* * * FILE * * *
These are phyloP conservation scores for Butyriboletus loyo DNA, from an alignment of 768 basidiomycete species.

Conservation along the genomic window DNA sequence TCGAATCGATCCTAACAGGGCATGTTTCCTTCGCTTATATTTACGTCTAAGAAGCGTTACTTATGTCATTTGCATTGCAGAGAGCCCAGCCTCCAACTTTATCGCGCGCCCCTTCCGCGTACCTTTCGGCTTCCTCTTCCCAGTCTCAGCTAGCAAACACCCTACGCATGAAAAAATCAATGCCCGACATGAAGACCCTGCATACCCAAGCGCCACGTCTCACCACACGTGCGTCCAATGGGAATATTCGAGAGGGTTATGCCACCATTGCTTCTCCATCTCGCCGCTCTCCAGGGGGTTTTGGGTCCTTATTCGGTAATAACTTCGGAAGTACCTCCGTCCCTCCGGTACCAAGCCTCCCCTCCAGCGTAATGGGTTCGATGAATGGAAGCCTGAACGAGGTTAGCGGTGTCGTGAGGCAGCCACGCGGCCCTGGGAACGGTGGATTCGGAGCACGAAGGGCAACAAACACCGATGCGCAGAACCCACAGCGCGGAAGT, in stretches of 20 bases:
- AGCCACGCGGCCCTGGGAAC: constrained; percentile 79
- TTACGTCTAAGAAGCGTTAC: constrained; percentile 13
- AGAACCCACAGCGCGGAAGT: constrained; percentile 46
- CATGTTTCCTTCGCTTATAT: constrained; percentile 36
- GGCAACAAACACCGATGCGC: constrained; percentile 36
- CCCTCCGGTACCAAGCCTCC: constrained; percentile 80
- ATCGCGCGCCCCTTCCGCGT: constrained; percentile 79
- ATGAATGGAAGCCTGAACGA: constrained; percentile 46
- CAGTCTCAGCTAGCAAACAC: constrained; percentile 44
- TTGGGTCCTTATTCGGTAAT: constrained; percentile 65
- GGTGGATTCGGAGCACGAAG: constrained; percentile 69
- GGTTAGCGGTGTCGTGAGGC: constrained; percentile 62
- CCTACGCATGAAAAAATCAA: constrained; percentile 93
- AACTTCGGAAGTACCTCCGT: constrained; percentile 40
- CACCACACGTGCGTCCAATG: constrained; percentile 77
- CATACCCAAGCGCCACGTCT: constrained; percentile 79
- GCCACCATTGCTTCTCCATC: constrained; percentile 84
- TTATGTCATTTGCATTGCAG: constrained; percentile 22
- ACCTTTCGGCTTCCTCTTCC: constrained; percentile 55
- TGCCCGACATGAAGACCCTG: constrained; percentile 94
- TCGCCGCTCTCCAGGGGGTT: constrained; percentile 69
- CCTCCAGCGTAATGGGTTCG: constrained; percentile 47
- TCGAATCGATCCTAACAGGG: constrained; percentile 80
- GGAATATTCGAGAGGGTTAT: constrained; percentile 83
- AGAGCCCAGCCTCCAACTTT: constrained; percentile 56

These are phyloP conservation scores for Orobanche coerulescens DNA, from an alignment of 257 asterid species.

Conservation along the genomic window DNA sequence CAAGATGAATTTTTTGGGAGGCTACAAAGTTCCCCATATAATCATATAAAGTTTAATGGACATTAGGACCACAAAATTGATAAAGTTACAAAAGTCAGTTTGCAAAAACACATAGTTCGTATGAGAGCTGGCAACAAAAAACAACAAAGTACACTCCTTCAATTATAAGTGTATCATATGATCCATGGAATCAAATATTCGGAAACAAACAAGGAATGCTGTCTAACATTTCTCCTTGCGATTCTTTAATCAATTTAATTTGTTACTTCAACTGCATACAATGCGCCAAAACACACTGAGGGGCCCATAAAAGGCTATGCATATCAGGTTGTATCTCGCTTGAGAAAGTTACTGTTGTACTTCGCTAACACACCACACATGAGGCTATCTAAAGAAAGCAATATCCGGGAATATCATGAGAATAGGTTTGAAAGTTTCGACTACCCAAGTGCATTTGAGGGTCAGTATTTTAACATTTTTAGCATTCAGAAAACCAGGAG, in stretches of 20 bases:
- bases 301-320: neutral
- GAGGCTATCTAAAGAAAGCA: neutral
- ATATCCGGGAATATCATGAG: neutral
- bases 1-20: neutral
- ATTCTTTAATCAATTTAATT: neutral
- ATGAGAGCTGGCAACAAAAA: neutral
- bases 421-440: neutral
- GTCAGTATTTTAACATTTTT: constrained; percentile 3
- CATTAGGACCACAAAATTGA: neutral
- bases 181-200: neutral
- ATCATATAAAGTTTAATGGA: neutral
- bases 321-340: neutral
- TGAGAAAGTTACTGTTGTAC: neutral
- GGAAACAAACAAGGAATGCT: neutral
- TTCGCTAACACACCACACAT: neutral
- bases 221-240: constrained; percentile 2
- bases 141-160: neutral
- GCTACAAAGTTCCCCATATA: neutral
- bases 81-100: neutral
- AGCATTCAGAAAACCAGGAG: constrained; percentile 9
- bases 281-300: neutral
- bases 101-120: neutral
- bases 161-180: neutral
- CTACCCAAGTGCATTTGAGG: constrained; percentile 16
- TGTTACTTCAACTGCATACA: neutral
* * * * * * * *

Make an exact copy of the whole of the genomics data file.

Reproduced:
These are phyloP conservation scores for Butyriboletus loyo DNA, from an alignment of 768 basidiomycete species.

Conservation along the genomic window DNA sequence TCGAATCGATCCTAACAGGGCATGTTTCCTTCGCTTATATTTACGTCTAAGAAGCGTTACTTATGTCATTTGCATTGCAGAGAGCCCAGCCTCCAACTTTATCGCGCGCCCCTTCCGCGTACCTTTCGGCTTCCTCTTCCCAGTCTCAGCTAGCAAACACCCTACGCATGAAAAAATCAATGCCCGACATGAAGACCCTGCATACCCAAGCGCCACGTCTCACCACACGTGCGTCCAATGGGAATATTCGAGAGGGTTATGCCACCATTGCTTCTCCATCTCGCCGCTCTCCAGGGGGTTTTGGGTCCTTATTCGGTAATAACTTCGGAAGTACCTCCGTCCCTCCGGTACCAAGCCTCCCCTCCAGCGTAATGGGTTCGATGAATGGAAGCCTGAACGAGGTTAGCGGTGTCGTGAGGCAGCCACGCGGCCCTGGGAACGGTGGATTCGGAGCACGAAGGGCAACAAACACCGATGCGCAGAACCCACAGCGCGGAAGT, in stretches of 20 bases:
- AGCCACGCGGCCCTGGGAAC: constrained; percentile 79
- TTACGTCTAAGAAGCGTTAC: constrained; percentile 13
- AGAACCCACAGCGCGGAAGT: constrained; percentile 46
- CATGTTTCCTTCGCTTATAT: constrained; percentile 36
- GGCAACAAACACCGATGCGC: constrained; percentile 36
- CCCTCCGGTACCAAGCCTCC: constrained; percentile 80
- ATCGCGCGCCCCTTCCGCGT: constrained; percentile 79
- ATGAATGGAAGCCTGAACGA: constrained; percentile 46
- CAGTCTCAGCTAGCAAACAC: constrained; percentile 44
- TTGGGTCCTTATTCGGTAAT: constrained; percentile 65
- GGTGGATTCGGAGCACGAAG: constrained; percentile 69
- GGTTAGCGGTGTCGTGAGGC: constrained; percentile 62
- CCTACGCATGAAAAAATCAA: constrained; percentile 93
- AACTTCGGAAGTACCTCCGT: constrained; percentile 40
- CACCACACGTGCGTCCAATG: constrained; percentile 77
- CATACCCAAGCGCCACGTCT: constrained; percentile 79
- GCCACCATTGCTTCTCCATC: constrained; percentile 84
- TTATGTCATTTGCATTGCAG: constrained; percentile 22
- ACCTTTCGGCTTCCTCTTCC: constrained; percentile 55
- TGCCCGACATGAAGACCCTG: constrained; percentile 94
- TCGCCGCTCTCCAGGGGGTT: constrained; percentile 69
- CCTCCAGCGTAATGGGTTCG: constrained; percentile 47
- TCGAATCGATCCTAACAGGG: constrained; percentile 80
- GGAATATTCGAGAGGGTTAT: constrained; percentile 83
- AGAGCCCAGCCTCCAACTTT: constrained; percentile 56

These are phyloP conservation scores for Orobanche coerulescens DNA, from an alignment of 257 asterid species.

Conservation along the genomic window DNA sequence CAAGATGAATTTTTTGGGAGGCTACAAAGTTCCCCATATAATCATATAAAGTTTAATGGACATTAGGACCACAAAATTGATAAAGTTACAAAAGTCAGTTTGCAAAAACACATAGTTCGTATGAGAGCTGGCAACAAAAAACAACAAAGTACACTCCTTCAATTATAAGTGTATCATATGATCCATGGAATCAAATATTCGGAAACAAACAAGGAATGCTGTCTAACATTTCTCCTTGCGATTCTTTAATCAATTTAATTTGTTACTTCAACTGCATACAATGCGCCAAAACACACTGAGGGGCCCATAAAAGGCTATGCATATCAGGTTGTATCTCGCTTGAGAAAGTTACTGTTGTACTTCGCTAACACACCACACATGAGGCTATCTAAAGAAAGCAATATCCGGGAATATCATGAGAATAGGTTTGAAAGTTTCGACTACCCAAGTGCATTTGAGGGTCAGTATTTTAACATTTTTAGCATTCAGAAAACCAGGAG, in stretches of 20 bases:
- bases 301-320: neutral
- GAGGCTATCTAAAGAAAGCA: neutral
- ATATCCGGGAATATCATGAG: neutral
- bases 1-20: neutral
- ATTCTTTAATCAATTTAATT: neutral
- ATGAGAGCTGGCAACAAAAA: neutral
- bases 421-440: neutral
- GTCAGTATTTTAACATTTTT: constrained; percentile 3
- CATTAGGACCACAAAATTGA: neutral
- bases 181-200: neutral
- ATCATATAAAGTTTAATGGA: neutral
- bases 321-340: neutral
- TGAGAAAGTTACTGTTGTAC: neutral
- GGAAACAAACAAGGAATGCT: neutral
- TTCGCTAACACACCACACAT: neutral
- bases 221-240: constrained; percentile 2
- bases 141-160: neutral
- GCTACAAAGTTCCCCATATA: neutral
- bases 81-100: neutral
- AGCATTCAGAAAACCAGGAG: constrained; percentile 9
- bases 281-300: neutral
- bases 101-120: neutral
- bases 161-180: neutral
- CTACCCAAGTGCATTTGAGG: constrained; percentile 16
- TGTTACTTCAACTGCATACA: neutral